Did 'Cash for Clunkers' help auto sales?
The Ford Motor Company world headquarters in Dearborn, Mich.
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Bill Radke: You know the government's Cash for Clunkers deal, right? It gives you up to $4,500
to trade in your gas-guzzler for a new, gas-sipper. So many people have been taking advantage the program is almost out of money. So Ford has just announced its July sales figures and what do you know, they've been selling cars! Marketplace's Jeremy Hobson joins us live. Morning, Jeremy.
Jeremy Hobson: Morning, Bill, I like that term gas-sipper.
Radke:Thank you so much. So how good are those Ford numbers?
Hobson:They're good. They're up 2 percent from July. That is the first year-over-year increase in almost two years. Analysts say it would not have happened, and Ford says it wouldn't have happened, if it hadn't been for the Cash for Clunkers program.
Radke:And now the other automakers report July sales later today?
Hobson:Right. We're going to hear from GM and Chrysler. They'll tell us about their sales for July. We do know that Chrysler is going to abandon its rebate of $4,500 on top of that government rebate because it's running out of cars. It's obviously been a very successful discount to chop $9,000 off the price of a car. Also, Bill, Subaru is saying it expects a 30 percent sales increase because of the Clunkers program.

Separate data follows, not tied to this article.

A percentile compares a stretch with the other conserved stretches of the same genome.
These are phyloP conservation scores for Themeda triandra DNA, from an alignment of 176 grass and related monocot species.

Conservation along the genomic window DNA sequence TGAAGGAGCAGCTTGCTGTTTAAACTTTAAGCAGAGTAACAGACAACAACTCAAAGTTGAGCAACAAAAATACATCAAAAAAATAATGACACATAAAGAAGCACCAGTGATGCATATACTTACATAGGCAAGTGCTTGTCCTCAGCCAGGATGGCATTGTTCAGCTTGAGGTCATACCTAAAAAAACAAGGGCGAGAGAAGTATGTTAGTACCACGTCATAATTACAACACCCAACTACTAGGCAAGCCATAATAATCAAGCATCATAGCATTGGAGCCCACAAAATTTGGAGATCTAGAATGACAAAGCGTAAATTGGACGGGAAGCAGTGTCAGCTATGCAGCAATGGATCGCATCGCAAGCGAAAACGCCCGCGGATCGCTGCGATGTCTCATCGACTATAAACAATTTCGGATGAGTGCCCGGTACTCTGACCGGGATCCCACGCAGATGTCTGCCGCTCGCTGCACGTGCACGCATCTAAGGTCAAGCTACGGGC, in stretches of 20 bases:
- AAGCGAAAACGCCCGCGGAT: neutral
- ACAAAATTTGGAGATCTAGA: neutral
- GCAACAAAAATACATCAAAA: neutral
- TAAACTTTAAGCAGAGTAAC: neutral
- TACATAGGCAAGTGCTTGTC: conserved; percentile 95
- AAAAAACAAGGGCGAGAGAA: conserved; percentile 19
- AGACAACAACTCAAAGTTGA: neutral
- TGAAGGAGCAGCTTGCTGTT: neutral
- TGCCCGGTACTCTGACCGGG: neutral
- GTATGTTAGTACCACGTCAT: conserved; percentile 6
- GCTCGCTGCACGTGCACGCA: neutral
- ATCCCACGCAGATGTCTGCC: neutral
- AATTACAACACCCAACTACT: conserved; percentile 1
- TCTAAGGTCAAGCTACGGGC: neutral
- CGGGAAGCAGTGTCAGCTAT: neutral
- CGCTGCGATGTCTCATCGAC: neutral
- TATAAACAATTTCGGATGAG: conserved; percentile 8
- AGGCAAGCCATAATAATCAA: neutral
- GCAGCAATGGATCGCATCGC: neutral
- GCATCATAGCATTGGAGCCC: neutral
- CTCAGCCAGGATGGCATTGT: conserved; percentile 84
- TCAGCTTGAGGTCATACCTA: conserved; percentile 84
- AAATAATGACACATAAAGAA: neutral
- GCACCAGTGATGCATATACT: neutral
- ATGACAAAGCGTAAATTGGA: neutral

Radke:So Clunkers helps, but where are sales compared to the good old days?
Hobson:Well, we're still not anywhere near the good old days. The goal this year is going to be to reach 10 million sales in the U.S. Now if I told you 10 million sales two years ago, you would have run for the exits, gotten in your clunker, and driven off like the dickens. But now 10 million, it looks good to people. And if that is the final number, it would allow GM and Chrysler -- which are, of course, just out of bankruptcy -- to break even, according to their estimates. Even though it's 6 million cars less than what we were doing two years ago.
Radke:Marketplace's Jeremy Hobson. Thank you sir.